Selling a house short means that an individual has worked out an agreement with the lender wherein the lender is willing to accept less than the current balance on the mortgage, provided that the current homeowner can find a viable buyer within an acceptable period of time. Short sales have become a popular alternative to foreclosures in many markets around the country because the long term ramifications on credit are not as detrimental as a foreclosure filing and judgment would be. However, should a short sale be unsuccessful, the lender still has the option to foreclose.
In a typical short sale scenario, a homeowner must be very clear and have in writing a statement from the lender detailing how he will report the short sale once the transaction is complete. The most favorable filing is one that reads “Paid” -- however, unless there is only a small amount of debt to forgive, most lenders will report the short sale as “Settled” on a credit report. A “Settled” account is equivalent to a 30 – 60 day late payment in most cases, and can put the homeowner in a position to purchase a new home in as little as two years. However, if a bank lists the short sale as “Closed but not paid in full,” this could have dramatically devastating credit repercussions for as long as seven years, or as many as ten.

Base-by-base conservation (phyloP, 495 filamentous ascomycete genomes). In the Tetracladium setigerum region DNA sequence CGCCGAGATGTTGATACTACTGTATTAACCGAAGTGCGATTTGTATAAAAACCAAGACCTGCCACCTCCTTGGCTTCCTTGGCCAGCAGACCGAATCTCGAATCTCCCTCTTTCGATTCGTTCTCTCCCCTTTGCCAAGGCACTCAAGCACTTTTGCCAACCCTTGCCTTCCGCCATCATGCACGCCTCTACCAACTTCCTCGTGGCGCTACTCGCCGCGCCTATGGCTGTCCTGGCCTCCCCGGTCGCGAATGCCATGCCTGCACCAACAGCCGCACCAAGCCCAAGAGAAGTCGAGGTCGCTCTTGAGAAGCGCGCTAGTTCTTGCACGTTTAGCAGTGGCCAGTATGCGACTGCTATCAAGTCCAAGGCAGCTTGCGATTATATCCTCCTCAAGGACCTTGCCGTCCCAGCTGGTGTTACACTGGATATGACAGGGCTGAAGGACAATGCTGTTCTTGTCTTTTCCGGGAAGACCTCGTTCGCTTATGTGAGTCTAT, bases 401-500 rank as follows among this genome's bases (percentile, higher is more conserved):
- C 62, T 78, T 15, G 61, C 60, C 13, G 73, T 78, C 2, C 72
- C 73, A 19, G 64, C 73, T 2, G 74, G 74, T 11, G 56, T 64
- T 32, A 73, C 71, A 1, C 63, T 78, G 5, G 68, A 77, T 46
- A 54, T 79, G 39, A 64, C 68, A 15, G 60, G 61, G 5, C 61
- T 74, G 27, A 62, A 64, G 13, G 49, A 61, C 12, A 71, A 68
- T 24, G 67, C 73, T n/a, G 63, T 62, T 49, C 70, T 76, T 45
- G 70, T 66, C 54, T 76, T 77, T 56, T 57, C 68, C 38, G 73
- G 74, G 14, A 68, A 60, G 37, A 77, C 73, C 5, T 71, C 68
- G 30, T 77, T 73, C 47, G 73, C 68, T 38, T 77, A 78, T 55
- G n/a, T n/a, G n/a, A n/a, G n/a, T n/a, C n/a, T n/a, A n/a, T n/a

While a short sale will have negative effects on credit history, it is important to remember that a foreclosure will be attached to a consumer’s credit report for as long as ten years. The same is true of a deficiency judgment should the lender not be able to recover what is owed on the mortgage from the home owner at a foreclosure sale. It might not be the most attractive option for credit; however, a short sale is an option that allows a homeowner to recover her financial health much faster than the alternatives.